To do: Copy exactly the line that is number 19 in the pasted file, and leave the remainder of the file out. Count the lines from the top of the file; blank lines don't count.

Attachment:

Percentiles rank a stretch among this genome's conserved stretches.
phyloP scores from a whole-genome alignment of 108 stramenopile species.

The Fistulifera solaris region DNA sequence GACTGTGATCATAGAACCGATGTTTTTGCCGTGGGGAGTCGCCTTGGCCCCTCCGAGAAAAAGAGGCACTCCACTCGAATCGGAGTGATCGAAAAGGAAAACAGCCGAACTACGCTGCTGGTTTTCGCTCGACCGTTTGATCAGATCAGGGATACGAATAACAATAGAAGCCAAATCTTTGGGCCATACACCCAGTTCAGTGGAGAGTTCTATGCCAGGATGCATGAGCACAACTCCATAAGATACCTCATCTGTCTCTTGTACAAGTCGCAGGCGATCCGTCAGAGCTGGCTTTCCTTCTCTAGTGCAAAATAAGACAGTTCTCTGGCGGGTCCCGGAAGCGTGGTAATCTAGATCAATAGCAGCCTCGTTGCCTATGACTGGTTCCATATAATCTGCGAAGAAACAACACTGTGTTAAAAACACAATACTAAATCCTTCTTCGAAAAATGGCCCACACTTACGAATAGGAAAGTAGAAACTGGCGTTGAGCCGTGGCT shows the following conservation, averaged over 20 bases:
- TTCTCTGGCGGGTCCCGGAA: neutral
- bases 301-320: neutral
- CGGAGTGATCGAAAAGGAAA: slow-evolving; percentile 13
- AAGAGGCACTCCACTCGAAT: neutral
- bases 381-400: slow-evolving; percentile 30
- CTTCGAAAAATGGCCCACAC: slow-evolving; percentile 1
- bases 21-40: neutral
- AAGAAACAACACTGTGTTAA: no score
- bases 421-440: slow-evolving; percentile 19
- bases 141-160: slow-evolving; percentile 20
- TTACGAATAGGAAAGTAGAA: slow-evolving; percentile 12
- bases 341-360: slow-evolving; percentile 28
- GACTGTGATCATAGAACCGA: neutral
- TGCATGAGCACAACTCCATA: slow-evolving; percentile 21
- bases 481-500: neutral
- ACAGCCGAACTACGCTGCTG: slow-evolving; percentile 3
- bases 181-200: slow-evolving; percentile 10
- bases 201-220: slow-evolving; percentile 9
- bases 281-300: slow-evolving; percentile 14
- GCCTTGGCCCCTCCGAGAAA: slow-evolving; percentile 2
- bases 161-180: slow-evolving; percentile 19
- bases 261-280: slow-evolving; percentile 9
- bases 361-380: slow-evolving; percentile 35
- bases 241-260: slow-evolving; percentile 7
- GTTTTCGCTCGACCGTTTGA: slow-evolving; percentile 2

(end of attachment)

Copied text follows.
- ACAGCCGAACTACGCTGCTG: slow-evolving; percentile 3